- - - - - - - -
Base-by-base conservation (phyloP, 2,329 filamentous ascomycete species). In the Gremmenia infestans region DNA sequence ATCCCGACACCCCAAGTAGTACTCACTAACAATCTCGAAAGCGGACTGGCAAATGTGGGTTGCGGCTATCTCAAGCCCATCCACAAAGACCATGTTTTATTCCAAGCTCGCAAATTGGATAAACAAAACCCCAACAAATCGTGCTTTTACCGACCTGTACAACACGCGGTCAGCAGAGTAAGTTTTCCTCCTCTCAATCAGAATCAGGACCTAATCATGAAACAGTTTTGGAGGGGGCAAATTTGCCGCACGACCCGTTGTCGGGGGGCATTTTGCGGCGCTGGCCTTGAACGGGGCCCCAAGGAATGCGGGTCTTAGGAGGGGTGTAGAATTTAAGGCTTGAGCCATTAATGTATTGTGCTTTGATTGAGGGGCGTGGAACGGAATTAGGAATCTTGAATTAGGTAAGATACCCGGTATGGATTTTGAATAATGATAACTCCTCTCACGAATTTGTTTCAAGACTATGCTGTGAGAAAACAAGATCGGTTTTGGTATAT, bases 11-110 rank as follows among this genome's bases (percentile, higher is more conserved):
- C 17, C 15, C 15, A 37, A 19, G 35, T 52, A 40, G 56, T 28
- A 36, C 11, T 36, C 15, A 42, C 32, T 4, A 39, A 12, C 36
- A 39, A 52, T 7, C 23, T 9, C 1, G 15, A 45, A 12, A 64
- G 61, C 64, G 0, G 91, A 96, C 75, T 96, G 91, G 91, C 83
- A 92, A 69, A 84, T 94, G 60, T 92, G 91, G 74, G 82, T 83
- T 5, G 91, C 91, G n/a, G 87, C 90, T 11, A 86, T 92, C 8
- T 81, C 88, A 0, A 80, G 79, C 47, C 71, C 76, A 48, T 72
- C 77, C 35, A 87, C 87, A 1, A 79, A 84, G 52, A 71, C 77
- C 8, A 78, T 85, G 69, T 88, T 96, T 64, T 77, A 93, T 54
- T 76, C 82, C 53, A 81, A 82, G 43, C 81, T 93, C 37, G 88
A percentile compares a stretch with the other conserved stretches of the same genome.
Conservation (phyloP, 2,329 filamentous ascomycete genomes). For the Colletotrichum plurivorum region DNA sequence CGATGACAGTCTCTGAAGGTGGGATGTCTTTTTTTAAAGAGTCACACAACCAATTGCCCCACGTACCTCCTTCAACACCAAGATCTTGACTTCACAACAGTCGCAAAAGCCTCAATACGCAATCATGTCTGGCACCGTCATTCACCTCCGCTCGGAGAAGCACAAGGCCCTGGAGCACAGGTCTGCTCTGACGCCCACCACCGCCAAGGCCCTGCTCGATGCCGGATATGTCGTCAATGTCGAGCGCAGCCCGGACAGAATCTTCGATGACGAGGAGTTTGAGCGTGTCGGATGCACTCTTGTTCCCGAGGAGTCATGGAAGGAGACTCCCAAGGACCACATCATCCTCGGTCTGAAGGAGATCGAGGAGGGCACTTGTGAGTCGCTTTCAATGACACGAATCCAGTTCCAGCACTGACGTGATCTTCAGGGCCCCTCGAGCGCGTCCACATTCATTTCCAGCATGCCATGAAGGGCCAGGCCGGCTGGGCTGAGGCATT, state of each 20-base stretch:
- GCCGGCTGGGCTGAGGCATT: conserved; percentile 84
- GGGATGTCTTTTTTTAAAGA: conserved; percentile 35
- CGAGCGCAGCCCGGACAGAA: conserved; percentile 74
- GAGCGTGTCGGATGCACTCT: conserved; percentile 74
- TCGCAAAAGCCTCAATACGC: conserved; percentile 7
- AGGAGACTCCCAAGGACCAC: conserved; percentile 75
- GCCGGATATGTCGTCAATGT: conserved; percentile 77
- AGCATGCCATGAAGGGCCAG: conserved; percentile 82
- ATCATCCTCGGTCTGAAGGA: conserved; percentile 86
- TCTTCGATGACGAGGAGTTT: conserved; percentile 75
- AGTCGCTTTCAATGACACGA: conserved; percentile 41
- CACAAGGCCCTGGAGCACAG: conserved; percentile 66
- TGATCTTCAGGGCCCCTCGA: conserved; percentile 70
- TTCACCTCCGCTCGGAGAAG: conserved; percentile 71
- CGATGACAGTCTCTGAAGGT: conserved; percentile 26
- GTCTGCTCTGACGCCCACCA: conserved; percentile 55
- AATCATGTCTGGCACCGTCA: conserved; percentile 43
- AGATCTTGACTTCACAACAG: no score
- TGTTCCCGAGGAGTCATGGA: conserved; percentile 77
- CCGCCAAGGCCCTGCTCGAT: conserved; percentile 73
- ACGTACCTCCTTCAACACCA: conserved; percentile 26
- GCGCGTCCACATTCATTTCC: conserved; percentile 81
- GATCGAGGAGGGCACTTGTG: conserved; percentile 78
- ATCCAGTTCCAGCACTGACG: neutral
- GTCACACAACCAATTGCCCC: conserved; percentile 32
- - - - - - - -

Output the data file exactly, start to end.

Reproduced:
Base-by-base conservation (phyloP, 2,329 filamentous ascomycete species). In the Gremmenia infestans region DNA sequence ATCCCGACACCCCAAGTAGTACTCACTAACAATCTCGAAAGCGGACTGGCAAATGTGGGTTGCGGCTATCTCAAGCCCATCCACAAAGACCATGTTTTATTCCAAGCTCGCAAATTGGATAAACAAAACCCCAACAAATCGTGCTTTTACCGACCTGTACAACACGCGGTCAGCAGAGTAAGTTTTCCTCCTCTCAATCAGAATCAGGACCTAATCATGAAACAGTTTTGGAGGGGGCAAATTTGCCGCACGACCCGTTGTCGGGGGGCATTTTGCGGCGCTGGCCTTGAACGGGGCCCCAAGGAATGCGGGTCTTAGGAGGGGTGTAGAATTTAAGGCTTGAGCCATTAATGTATTGTGCTTTGATTGAGGGGCGTGGAACGGAATTAGGAATCTTGAATTAGGTAAGATACCCGGTATGGATTTTGAATAATGATAACTCCTCTCACGAATTTGTTTCAAGACTATGCTGTGAGAAAACAAGATCGGTTTTGGTATAT, bases 11-110 rank as follows among this genome's bases (percentile, higher is more conserved):
- C 17, C 15, C 15, A 37, A 19, G 35, T 52, A 40, G 56, T 28
- A 36, C 11, T 36, C 15, A 42, C 32, T 4, A 39, A 12, C 36
- A 39, A 52, T 7, C 23, T 9, C 1, G 15, A 45, A 12, A 64
- G 61, C 64, G 0, G 91, A 96, C 75, T 96, G 91, G 91, C 83
- A 92, A 69, A 84, T 94, G 60, T 92, G 91, G 74, G 82, T 83
- T 5, G 91, C 91, G n/a, G 87, C 90, T 11, A 86, T 92, C 8
- T 81, C 88, A 0, A 80, G 79, C 47, C 71, C 76, A 48, T 72
- C 77, C 35, A 87, C 87, A 1, A 79, A 84, G 52, A 71, C 77
- C 8, A 78, T 85, G 69, T 88, T 96, T 64, T 77, A 93, T 54
- T 76, C 82, C 53, A 81, A 82, G 43, C 81, T 93, C 37, G 88
A percentile compares a stretch with the other conserved stretches of the same genome.
Conservation (phyloP, 2,329 filamentous ascomycete genomes). For the Colletotrichum plurivorum region DNA sequence CGATGACAGTCTCTGAAGGTGGGATGTCTTTTTTTAAAGAGTCACACAACCAATTGCCCCACGTACCTCCTTCAACACCAAGATCTTGACTTCACAACAGTCGCAAAAGCCTCAATACGCAATCATGTCTGGCACCGTCATTCACCTCCGCTCGGAGAAGCACAAGGCCCTGGAGCACAGGTCTGCTCTGACGCCCACCACCGCCAAGGCCCTGCTCGATGCCGGATATGTCGTCAATGTCGAGCGCAGCCCGGACAGAATCTTCGATGACGAGGAGTTTGAGCGTGTCGGATGCACTCTTGTTCCCGAGGAGTCATGGAAGGAGACTCCCAAGGACCACATCATCCTCGGTCTGAAGGAGATCGAGGAGGGCACTTGTGAGTCGCTTTCAATGACACGAATCCAGTTCCAGCACTGACGTGATCTTCAGGGCCCCTCGAGCGCGTCCACATTCATTTCCAGCATGCCATGAAGGGCCAGGCCGGCTGGGCTGAGGCATT, state of each 20-base stretch:
- GCCGGCTGGGCTGAGGCATT: conserved; percentile 84
- GGGATGTCTTTTTTTAAAGA: conserved; percentile 35
- CGAGCGCAGCCCGGACAGAA: conserved; percentile 74
- GAGCGTGTCGGATGCACTCT: conserved; percentile 74
- TCGCAAAAGCCTCAATACGC: conserved; percentile 7
- AGGAGACTCCCAAGGACCAC: conserved; percentile 75
- GCCGGATATGTCGTCAATGT: conserved; percentile 77
- AGCATGCCATGAAGGGCCAG: conserved; percentile 82
- ATCATCCTCGGTCTGAAGGA: conserved; percentile 86
- TCTTCGATGACGAGGAGTTT: conserved; percentile 75
- AGTCGCTTTCAATGACACGA: conserved; percentile 41
- CACAAGGCCCTGGAGCACAG: conserved; percentile 66
- TGATCTTCAGGGCCCCTCGA: conserved; percentile 70
- TTCACCTCCGCTCGGAGAAG: conserved; percentile 71
- CGATGACAGTCTCTGAAGGT: conserved; percentile 26
- GTCTGCTCTGACGCCCACCA: conserved; percentile 55
- AATCATGTCTGGCACCGTCA: conserved; percentile 43
- AGATCTTGACTTCACAACAG: no score
- TGTTCCCGAGGAGTCATGGA: conserved; percentile 77
- CCGCCAAGGCCCTGCTCGAT: conserved; percentile 73
- ACGTACCTCCTTCAACACCA: conserved; percentile 26
- GCGCGTCCACATTCATTTCC: conserved; percentile 81
- GATCGAGGAGGGCACTTGTG: conserved; percentile 78
- ATCCAGTTCCAGCACTGACG: neutral
- GTCACACAACCAATTGCCCC: conserved; percentile 32